Originally posted on Fox Sports North  |  Last updated 3/11/12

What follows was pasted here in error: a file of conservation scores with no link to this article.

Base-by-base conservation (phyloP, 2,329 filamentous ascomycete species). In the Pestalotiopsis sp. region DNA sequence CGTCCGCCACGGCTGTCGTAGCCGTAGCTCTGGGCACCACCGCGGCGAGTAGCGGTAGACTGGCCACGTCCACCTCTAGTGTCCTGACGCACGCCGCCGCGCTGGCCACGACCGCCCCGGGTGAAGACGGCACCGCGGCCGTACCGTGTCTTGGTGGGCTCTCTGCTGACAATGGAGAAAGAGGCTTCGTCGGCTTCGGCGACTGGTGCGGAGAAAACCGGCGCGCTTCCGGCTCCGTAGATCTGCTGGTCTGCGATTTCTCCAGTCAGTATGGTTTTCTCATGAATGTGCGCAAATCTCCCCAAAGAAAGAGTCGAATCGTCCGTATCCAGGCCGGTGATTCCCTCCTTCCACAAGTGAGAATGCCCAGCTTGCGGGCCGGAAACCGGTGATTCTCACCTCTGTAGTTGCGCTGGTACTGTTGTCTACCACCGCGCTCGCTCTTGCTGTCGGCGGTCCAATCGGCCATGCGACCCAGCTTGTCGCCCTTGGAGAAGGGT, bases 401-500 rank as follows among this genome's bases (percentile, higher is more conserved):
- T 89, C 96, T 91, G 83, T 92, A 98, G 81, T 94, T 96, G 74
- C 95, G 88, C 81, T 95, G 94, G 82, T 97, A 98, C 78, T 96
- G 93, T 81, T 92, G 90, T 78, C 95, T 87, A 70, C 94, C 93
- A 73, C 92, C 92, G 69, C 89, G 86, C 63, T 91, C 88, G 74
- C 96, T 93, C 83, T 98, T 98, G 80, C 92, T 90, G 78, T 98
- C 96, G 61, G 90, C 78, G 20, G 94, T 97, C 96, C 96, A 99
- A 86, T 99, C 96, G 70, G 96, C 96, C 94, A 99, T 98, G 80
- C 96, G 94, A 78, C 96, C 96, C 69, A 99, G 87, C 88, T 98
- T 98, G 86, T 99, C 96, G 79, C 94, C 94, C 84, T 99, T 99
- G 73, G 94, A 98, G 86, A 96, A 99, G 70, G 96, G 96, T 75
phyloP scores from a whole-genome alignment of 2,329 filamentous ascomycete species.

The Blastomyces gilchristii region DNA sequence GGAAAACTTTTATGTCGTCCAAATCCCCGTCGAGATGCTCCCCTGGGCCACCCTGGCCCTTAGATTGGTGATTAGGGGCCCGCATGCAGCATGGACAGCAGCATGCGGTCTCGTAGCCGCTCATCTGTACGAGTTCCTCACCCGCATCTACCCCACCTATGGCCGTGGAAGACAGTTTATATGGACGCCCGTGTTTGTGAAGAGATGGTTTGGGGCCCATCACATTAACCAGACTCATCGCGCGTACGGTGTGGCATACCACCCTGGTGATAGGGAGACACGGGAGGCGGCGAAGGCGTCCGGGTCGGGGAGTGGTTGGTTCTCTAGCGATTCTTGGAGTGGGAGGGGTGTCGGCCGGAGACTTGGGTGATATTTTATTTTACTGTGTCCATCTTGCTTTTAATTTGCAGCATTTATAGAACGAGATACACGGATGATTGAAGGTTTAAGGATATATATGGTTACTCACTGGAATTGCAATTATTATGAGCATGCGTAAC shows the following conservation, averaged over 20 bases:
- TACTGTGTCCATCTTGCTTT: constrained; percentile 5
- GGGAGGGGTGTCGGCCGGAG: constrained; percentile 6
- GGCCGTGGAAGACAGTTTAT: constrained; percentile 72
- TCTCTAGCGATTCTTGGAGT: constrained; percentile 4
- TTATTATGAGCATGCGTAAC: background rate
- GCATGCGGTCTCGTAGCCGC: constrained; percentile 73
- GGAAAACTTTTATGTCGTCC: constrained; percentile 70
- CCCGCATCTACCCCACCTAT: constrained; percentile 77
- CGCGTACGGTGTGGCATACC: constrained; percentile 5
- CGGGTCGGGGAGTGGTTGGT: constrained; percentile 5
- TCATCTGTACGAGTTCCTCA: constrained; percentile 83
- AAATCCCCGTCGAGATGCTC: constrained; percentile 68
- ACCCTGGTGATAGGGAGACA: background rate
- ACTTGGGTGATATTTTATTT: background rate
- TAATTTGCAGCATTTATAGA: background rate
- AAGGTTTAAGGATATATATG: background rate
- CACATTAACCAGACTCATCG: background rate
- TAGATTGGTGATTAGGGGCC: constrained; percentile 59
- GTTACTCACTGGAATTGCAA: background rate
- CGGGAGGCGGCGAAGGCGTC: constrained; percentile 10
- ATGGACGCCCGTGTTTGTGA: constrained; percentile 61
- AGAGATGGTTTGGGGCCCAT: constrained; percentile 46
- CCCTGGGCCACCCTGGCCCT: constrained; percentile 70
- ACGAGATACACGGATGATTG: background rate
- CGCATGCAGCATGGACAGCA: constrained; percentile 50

MINNEAPOLIS Eventually, Minnesota's skill overcame Alaska Anchorage's will Saturday night. The fourth-ranked Gophers used a late scoring surge to hold off the feisty, if outmanned, Seawolves, 7-3, in the second and decisive -- game of a first-round WCHA tournament series, in front of an announced crowd of 9,018 at Mariucci Arena. Now, after dispatching UAA, it's on to the WCHA's Final Five for Minnesota, for the first time since 2009. Quarterfinal action in that event begins Thursday, at the Xcel Energy Center in St. Paul. "We're looking forward to moving on. We needed this," Gophers head coach Don Lucia said after forward Erik Haula's two third-period goals put Minnesota up for good Saturday. "Very excited," Haula said. "We wanted to end this (series) tonight." Minnesota, now 26-12-1 overall and 14-1 on Saturdays against conference foes, seized control early when right wing Jake Hansen redirected a Ben Marshall blast into the back of the net. But 12th-seeded Alaska Anchorage has a habit of lingering. And the visitors skated with a 5-on-3 advantage briefly in Saturday's second period, spurring a three-goal flurry. The Seawolves got a pair of goals during that stretch from forward Matt Bailey, and UAA owned an eye-opening, 3-1 lead. The Gophers, owners of the WCHA's MacNaughton Cup, played with renewed vigor late in the second period, however. Nick Bjugstad awakened the Mariucci crowd in the period's final minute, as the Blaine, Minn., native hammered home a goal from close range, tying the score at 3-all. "Those two goals in the second period were critical," Lucia said. Minnesota has 17 skaters who are property of NHL organizations. Alaska Anchorage, conversely, is swimming on the shallow end of the talent pool, with few major point producers. Thus, the hosts eventually overwhelmed the Seawolves (9-25-2 overall). Barely five minutes into the final period, Haula scored on a breakaway. Then, seconds later, the Minnesota Wild draftee scored again, knocking home a loose puck in front of the net. That handed the hosts a decisive 5-3 lead they would never relinquish. "It's going well," said Haula, who had four goals on the weekend. "We've got to have our players step up, and this weekend it was me." "They're talented," UAA coach Dave Shyiak said of the Gophers. "They won the regular season for a reason. They're a team we don't match up well (with), speedwise." The Gophers knew they needed to display discipline against the plodding Seawolves. And, on this night, they did just that. Eventually. Minnesota peppered visiting goalie Chris Kamal, to the tune of 38 total shots on goal. And, the hosts pestered the Seawolves into committing eight costly penalties. Thus, the postseason trail rolls on for Minnesota. And, for a team with seven seniors who are still seeking their first career NCAA tournament appearances, that feels pretty good. "It's been a climb; there's been some frustrations," Lucia acknowledged. "But they've all stepped up our whole team."
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